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Posted by Rob Knies
For more than half his life, Kevin Schofield of Microsoft Research has been an active participant in the Association for Computing Machinery’s Special Interest Group on Computer Human Interaction (SIGCHI). He’s a champion of the group’s research, and his contributions underscore the importance he places on volunteer work.In mid-February, though, he received a bit of unexpected SIGCHI news.“I got an email out of the blue,” he explains, “saying: ‘Congratulations! The SIGCHI awards committee has met and has decided to award you the SIGCHI Lifetime Service Award.’"
Victor Bahl, director of Microsoft Research’s Mobile Computing Research Center, has enjoyed an illustrious career, one that is being honored April 17, when he will be one of six recipients of the Distinguished Alumni Awards presented by the University of Massachusetts Amherst.In the days preceding the awards ceremony, Bahl found time to reflect upon his career and some of his groundbreaking contributions.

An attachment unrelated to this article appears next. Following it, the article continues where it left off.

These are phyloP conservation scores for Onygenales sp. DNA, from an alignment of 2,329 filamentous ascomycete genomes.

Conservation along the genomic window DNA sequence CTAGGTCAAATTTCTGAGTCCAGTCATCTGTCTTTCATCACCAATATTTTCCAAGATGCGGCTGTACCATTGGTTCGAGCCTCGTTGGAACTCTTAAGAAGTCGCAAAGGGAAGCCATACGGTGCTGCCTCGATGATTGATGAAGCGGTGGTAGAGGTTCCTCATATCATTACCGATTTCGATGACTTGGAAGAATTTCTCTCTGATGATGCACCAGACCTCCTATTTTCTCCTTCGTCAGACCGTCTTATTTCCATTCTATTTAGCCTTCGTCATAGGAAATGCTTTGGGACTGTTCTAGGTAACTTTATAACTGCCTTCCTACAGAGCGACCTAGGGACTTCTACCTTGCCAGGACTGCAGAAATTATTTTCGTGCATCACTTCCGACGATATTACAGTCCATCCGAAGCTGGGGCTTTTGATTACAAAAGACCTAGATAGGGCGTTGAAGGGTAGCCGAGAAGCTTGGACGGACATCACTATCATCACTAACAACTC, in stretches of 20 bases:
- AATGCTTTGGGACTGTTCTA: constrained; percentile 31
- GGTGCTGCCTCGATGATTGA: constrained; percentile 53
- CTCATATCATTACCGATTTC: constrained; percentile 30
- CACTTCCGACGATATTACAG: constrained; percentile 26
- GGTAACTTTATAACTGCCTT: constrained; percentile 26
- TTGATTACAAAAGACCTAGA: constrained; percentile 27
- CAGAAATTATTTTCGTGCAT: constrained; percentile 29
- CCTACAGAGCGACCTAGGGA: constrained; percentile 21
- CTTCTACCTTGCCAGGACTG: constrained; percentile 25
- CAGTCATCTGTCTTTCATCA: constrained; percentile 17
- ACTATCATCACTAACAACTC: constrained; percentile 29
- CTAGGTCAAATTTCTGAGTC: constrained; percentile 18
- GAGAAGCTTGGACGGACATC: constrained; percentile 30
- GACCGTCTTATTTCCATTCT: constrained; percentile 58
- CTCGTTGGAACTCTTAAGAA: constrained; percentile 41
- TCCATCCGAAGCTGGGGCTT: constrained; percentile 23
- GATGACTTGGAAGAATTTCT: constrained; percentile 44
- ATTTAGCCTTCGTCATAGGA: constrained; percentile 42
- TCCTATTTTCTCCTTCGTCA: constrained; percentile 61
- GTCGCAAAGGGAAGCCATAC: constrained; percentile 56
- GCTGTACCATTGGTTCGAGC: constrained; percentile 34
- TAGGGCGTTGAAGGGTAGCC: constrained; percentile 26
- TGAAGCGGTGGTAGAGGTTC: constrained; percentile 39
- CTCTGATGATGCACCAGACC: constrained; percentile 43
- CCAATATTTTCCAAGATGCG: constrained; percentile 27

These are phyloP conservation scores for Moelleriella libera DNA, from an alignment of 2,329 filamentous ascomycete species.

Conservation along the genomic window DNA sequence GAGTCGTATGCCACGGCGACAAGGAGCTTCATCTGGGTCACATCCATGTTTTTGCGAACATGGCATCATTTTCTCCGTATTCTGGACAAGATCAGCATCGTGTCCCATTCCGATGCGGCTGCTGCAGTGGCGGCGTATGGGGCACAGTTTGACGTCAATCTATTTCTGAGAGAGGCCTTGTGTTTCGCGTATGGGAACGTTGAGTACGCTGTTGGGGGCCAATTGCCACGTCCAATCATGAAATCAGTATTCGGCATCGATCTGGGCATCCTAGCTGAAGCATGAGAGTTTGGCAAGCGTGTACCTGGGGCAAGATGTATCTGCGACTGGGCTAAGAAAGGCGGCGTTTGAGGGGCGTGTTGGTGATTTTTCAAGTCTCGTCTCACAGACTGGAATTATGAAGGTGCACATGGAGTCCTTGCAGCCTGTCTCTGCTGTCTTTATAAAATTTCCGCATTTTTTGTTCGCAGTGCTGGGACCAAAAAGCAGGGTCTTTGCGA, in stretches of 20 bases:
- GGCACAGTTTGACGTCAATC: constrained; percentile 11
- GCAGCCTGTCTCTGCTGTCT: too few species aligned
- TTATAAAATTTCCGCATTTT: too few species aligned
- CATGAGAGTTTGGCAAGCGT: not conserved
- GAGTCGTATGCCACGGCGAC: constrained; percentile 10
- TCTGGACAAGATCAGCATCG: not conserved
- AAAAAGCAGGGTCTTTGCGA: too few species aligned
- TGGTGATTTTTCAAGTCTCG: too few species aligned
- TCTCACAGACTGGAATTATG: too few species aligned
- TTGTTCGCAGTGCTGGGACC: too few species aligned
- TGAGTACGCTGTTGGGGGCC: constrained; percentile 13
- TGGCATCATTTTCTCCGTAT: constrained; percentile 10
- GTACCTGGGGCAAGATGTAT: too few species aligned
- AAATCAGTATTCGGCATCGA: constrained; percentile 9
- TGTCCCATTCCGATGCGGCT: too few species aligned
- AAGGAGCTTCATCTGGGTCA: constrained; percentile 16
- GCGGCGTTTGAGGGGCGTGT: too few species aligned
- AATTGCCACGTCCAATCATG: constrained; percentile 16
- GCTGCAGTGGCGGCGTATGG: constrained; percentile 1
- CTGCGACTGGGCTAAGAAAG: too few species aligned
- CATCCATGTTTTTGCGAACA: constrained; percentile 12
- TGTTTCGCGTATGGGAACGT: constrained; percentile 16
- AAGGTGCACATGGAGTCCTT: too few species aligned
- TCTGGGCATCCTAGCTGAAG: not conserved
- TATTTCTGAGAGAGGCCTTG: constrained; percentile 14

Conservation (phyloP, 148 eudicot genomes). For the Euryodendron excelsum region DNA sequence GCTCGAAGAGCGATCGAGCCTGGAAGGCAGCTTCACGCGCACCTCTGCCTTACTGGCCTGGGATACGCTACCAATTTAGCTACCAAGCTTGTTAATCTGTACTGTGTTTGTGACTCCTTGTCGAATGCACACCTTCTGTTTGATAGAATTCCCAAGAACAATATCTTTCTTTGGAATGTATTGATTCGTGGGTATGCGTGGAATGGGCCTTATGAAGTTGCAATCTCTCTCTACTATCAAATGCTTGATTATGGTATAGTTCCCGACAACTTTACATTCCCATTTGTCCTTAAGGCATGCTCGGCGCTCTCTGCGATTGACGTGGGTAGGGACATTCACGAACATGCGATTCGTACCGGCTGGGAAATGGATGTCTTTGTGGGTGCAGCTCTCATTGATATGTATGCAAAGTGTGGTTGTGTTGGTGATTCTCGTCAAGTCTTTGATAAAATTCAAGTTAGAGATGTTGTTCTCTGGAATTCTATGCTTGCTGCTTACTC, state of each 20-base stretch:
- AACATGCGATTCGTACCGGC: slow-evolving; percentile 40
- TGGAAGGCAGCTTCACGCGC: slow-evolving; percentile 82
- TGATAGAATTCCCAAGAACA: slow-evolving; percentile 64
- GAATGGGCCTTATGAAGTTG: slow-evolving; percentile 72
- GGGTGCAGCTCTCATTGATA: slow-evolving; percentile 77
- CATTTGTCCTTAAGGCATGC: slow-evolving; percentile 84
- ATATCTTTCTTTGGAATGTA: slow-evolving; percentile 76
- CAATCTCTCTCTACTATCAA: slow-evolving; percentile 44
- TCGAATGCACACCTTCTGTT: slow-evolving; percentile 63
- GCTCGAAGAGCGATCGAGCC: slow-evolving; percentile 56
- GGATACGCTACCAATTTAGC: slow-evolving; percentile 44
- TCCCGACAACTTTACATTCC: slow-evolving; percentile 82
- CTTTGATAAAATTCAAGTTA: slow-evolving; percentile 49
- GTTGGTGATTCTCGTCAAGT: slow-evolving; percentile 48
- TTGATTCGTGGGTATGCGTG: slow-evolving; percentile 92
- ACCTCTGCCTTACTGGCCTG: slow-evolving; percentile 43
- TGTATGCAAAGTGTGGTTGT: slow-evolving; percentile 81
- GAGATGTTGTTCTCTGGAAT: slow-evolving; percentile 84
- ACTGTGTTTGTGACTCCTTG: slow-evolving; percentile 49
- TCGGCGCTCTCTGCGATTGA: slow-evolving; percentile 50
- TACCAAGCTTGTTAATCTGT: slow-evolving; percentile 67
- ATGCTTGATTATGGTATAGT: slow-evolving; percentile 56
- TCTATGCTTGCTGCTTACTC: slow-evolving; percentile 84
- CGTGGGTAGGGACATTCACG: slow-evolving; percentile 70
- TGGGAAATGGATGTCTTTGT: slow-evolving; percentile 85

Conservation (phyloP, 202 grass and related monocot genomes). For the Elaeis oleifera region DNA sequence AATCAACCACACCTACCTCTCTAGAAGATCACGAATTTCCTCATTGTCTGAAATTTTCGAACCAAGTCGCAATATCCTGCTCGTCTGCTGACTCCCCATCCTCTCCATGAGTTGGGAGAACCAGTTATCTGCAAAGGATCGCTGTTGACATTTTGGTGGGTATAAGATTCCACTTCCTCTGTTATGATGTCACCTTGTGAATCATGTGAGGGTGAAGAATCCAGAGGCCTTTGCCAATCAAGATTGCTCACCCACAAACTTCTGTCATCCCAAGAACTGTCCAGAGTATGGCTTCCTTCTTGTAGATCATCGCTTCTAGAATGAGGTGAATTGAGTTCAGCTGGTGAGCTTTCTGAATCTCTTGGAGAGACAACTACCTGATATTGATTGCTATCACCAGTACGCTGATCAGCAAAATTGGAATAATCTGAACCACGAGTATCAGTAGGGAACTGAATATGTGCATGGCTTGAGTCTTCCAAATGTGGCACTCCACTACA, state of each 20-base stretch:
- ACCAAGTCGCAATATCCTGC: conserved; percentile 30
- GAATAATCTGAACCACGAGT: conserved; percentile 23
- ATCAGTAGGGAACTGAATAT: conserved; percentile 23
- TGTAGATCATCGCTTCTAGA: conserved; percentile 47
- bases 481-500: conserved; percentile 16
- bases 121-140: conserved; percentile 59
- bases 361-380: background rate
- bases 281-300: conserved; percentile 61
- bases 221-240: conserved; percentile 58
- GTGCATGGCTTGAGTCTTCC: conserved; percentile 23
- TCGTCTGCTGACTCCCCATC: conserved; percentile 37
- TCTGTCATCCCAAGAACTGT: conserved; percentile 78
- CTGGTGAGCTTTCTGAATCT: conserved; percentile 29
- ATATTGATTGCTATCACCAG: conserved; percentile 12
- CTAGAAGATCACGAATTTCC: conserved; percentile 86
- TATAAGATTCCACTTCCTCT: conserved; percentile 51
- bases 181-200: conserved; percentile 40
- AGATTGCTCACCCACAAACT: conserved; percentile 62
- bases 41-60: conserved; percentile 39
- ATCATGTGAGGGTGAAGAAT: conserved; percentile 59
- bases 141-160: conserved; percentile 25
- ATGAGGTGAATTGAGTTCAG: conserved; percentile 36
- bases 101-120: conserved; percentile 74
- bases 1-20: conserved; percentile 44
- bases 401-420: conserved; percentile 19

Eager for foreign travel but worried about foreign languages? Fear no more, thanks to the Translator App for Windows Phone, updated April 16 and featuring several contributions from Microsoft Research.
The app, powered by the same state-of-the-art technology used in Bing Translator, and available for free download on Windows Phone Marketplace, enables a new travel experience by offering a variety of machine-translation scenarios certain to please the nascent globetrotter. With the app, users can translate street signs, posters, train schedules, and menus simply by pointing and scanning with their phone's camera; download highly optimized, compressed language packs to get translation assistance while avoiding huge data-connection bills; use keyboard input to gain instant translations, some of them featuring spoken playback; and, in German, French, Italian, Spanish, and both U.S. and U.K. English, tap an icon, speak, then tap again for a translation.
Distro, a magazine-like publication from the folks at Engadget, just published its 37th issue, and featured on the cover and in a fascinating Q&A is Bill Buxton, principal researcher at Microsoft Research.The publication is available as a .pdf file, which you can download. You’ll find the Buxton piece about three-quarters of the way down the document.